Powered by MomentumMedia
Get weekly updates by subscribing to our newsletter
finance

How one portfolio manager became a wellness champion

From an early age, Liam Donohue knew the treatment – both medically and socially – of youth mental health issues was insufficient. Now, as a senior finance professional, he is making waves for research funding.

In conversation with Wellness Daily, Mr Donohue – who is the principal and portfolio manager of Lennox Capital Partners – said that watching his older brother experience a mental breakdown over 20 years ago, and how that was responded to by health professionals, made him realise that – at the time – such health issues were not being dealt with properly.

“Thankfully, things have come a long, long way since then but even as a reasonably young kid myself going through that with my brother it was quite obvious that it shouldn't be that way,” he said.

“Young kids obviously to go through things very differently than grown adults or retirees or people that are on their deathbed. I would have thought that the treatment and helping them to cope and progress through those situations would also be tailored to those categories.”

Mr Donohue is the founder of The Black Puppy Foundation, which funds research into youth mental health issues as a registered, tax-deductible charity, which started over 10 years ago. The foundation now works as a collaborative partner with The Black Dog Institute and has just funded its 10th PhD student through Black Dog.

“It’s definitely been a fruitful relationship on both sides,” he said.

“At the time, it was quite clear that while there was a lot of support and emerging support for mental health, none of it seemed to be specifically for adolescence or youth or young people, it was just mental health generally. For me, it was a very underserved or unaddressed market in a commercial sense in that it didn't really get as much attention as I thought it probably should.

For us, probably the tipping point was after five or six years of raising money approaching The Black Dog Institute, who were obviously a really big and worthwhile organisation in their own right. I approached them to get an understanding of, we've started to raise money, how can we actually put that to work specifically for youth mental health? They had some fantastic ideas and we still work with them today and I think despite them being really big and us being really small they have been hugely helpful in terms of guiding that funding into research.”

When asked how colleagues in the finance world have received his advocacy for youth mental health, and specifically the charitable fundraisers, he said he has been blown away by how well people have acted.

“It has been very well received by the market, everyone wants to be involved but secondly, even given my involvement, I was really surprised at how many people were motivated to come and talk about it once it was out in the open,” he said.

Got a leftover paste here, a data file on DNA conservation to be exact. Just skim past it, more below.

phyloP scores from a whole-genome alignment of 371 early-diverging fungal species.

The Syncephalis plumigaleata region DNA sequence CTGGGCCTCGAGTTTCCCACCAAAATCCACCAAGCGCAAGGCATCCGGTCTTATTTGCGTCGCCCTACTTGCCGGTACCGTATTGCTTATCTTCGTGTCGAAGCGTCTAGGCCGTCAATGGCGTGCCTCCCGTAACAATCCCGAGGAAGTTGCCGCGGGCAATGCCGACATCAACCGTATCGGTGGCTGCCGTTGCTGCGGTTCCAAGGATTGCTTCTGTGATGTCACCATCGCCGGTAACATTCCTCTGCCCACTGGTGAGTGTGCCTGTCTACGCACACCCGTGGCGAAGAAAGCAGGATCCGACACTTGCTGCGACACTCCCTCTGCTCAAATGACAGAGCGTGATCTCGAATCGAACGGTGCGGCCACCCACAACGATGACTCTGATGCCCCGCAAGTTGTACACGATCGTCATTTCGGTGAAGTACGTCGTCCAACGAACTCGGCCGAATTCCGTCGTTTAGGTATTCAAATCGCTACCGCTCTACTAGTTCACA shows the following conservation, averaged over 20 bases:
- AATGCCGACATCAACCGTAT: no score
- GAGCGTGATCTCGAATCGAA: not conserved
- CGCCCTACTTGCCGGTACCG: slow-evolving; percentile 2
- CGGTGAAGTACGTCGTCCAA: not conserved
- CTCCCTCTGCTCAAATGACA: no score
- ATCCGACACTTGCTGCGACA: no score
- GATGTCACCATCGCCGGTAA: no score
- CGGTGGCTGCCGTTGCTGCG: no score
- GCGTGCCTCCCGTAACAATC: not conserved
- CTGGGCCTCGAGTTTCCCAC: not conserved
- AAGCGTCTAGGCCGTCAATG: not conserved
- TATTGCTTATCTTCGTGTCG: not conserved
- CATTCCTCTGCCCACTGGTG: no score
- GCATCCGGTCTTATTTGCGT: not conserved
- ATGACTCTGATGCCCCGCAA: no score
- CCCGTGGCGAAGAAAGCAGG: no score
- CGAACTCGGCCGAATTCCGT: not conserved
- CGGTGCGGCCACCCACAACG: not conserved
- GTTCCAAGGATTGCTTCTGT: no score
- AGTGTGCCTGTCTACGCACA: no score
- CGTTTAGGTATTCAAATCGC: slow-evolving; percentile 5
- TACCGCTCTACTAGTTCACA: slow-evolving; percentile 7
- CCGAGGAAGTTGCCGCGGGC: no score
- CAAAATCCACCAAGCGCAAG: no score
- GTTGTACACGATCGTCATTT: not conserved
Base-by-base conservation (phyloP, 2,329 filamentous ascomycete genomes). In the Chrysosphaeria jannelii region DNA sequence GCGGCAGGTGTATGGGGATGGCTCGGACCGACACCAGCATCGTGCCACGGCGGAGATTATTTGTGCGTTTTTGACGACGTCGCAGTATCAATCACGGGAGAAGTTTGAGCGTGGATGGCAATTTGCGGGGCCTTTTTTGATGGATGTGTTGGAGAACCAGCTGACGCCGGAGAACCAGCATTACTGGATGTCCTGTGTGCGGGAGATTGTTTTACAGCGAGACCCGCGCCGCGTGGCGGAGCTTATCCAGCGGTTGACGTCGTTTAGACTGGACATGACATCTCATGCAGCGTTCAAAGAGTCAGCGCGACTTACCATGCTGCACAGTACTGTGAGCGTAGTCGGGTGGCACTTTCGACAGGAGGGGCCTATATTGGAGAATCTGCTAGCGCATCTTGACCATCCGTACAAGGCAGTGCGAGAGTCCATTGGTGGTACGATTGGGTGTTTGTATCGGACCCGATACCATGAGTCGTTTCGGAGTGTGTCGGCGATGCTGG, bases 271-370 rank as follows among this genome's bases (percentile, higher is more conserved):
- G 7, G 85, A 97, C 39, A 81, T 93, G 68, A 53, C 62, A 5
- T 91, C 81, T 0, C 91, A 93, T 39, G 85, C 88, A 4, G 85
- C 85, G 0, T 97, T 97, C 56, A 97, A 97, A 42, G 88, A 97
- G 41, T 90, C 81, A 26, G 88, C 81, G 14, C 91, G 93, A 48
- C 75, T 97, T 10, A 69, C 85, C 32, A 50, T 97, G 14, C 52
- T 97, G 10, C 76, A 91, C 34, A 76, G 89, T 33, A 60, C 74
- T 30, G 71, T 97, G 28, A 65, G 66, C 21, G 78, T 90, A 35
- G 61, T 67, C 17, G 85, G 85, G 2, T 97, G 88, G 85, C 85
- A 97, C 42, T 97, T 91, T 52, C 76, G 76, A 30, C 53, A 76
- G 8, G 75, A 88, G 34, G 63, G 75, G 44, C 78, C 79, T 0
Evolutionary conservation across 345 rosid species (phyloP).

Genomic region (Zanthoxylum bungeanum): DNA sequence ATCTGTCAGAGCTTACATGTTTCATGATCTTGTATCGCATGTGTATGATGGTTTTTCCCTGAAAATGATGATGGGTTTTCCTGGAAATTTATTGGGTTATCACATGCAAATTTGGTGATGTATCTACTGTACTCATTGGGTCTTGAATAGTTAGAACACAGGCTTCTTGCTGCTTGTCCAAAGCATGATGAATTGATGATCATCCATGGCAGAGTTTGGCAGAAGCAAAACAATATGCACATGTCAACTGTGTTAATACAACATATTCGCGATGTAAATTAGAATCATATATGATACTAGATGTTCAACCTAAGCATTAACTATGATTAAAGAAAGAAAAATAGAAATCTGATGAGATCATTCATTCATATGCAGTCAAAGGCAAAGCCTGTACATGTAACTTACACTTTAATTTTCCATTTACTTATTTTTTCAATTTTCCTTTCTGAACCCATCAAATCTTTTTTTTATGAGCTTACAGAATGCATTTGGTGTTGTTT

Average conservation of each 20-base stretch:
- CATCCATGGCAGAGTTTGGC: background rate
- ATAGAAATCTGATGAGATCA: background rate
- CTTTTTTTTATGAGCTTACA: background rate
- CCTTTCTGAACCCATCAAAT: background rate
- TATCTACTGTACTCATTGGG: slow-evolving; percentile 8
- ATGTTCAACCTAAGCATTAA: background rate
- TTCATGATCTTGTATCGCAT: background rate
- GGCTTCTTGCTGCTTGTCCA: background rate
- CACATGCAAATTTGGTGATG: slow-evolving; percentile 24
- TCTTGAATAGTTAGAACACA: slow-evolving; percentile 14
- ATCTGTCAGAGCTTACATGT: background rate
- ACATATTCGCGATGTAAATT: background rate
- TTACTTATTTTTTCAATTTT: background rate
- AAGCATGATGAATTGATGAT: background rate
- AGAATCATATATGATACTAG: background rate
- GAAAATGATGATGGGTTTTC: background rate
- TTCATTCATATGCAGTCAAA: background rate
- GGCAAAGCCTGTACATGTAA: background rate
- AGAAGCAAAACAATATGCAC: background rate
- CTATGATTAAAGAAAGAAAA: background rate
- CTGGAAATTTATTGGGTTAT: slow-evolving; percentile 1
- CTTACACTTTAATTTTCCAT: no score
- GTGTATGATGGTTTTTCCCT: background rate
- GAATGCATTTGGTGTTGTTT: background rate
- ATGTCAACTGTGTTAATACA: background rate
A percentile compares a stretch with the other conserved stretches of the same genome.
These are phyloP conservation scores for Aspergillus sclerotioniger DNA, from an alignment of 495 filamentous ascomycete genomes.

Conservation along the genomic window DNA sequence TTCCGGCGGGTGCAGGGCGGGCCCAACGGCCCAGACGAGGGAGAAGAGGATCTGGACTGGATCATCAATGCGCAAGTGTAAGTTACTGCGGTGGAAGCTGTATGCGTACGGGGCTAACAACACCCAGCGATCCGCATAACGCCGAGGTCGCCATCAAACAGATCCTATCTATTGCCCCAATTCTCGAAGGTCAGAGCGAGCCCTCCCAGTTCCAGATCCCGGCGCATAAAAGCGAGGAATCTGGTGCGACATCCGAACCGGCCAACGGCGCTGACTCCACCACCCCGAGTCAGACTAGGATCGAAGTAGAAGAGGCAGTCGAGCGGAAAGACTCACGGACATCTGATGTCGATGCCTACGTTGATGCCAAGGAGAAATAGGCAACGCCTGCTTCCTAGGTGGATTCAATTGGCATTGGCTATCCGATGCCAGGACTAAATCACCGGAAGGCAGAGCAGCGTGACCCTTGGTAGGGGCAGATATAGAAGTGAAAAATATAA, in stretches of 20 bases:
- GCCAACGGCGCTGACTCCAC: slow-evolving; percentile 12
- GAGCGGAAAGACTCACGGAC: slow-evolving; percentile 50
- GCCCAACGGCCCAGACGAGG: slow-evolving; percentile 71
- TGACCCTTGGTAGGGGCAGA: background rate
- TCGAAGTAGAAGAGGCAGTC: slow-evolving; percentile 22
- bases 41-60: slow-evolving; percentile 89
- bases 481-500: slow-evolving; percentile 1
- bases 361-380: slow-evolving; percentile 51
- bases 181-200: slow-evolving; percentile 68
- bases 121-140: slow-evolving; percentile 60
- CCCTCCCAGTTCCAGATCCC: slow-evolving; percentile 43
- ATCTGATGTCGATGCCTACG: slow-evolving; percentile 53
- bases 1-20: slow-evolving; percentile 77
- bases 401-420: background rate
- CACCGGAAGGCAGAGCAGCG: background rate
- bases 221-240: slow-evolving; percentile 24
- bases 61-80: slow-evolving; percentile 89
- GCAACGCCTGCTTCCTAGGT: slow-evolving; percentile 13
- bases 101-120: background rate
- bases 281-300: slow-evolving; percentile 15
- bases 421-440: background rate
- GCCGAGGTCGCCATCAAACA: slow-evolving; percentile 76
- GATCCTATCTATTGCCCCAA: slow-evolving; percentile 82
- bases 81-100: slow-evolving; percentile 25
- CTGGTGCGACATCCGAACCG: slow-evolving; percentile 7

“What I was actually blown away by was once we started running larger events, like we'd have a stair run type of thing and divisions within the bank would race against each other and you'd raise money for your team, I was really amazed by the number of people that would just come up to me and say, ‘Oh, I didn't realise you were involved, my cousin had this or my next door neighbor had that’. The number of people that had had an experience with mental health at some level was astounding.”

One of the underlying motivations for Mr Donohue, he noted, is to ensure that the next generation of workers – not just finance professionals, but across the board – can get themselves into good habits from day one rather than change bad habits at a later stage.

For us, at Lennox, we're obviously a very small business, there's only three of us but we're conscious of, if people are unhappy in their workplace it's going to result in sick days whether people are sick or not, people potentially getting sick as a result of that additional stress or anxiety about certain issues,” he said.

“It's not rocket science in terms of it's a pretty simple strategy but really what we're trying to do is have a breakpoint for people if anyone's feeling run down, or I can't get away from the office, or I can't get away from my phone, I'm always getting emails, that sort of thing. We're giving them at least a day each quarter where we're forcing them to stay away, go away for a long weekend, don't respond to emails, don't check your phone all the time.

“Where hopefully that can begin to at least remove them from what can sometimes seem like just constant stress and constant buzz.”

And, finally, on the question of whether he would choose to remain a mental health advocate or a finance professional if push came to shove, he said that he is “really happy doing both”.

“My wife's very supportive and the guys at work they're more than happy for me to spend a bit of time every so often working on foundation stuff so I feel lucky. There's a lot of people involved at the periphery that are very happy to support the endeavours on both sides. Yeah, I'm more than happy doing both of them,” he concluded.

[email protected]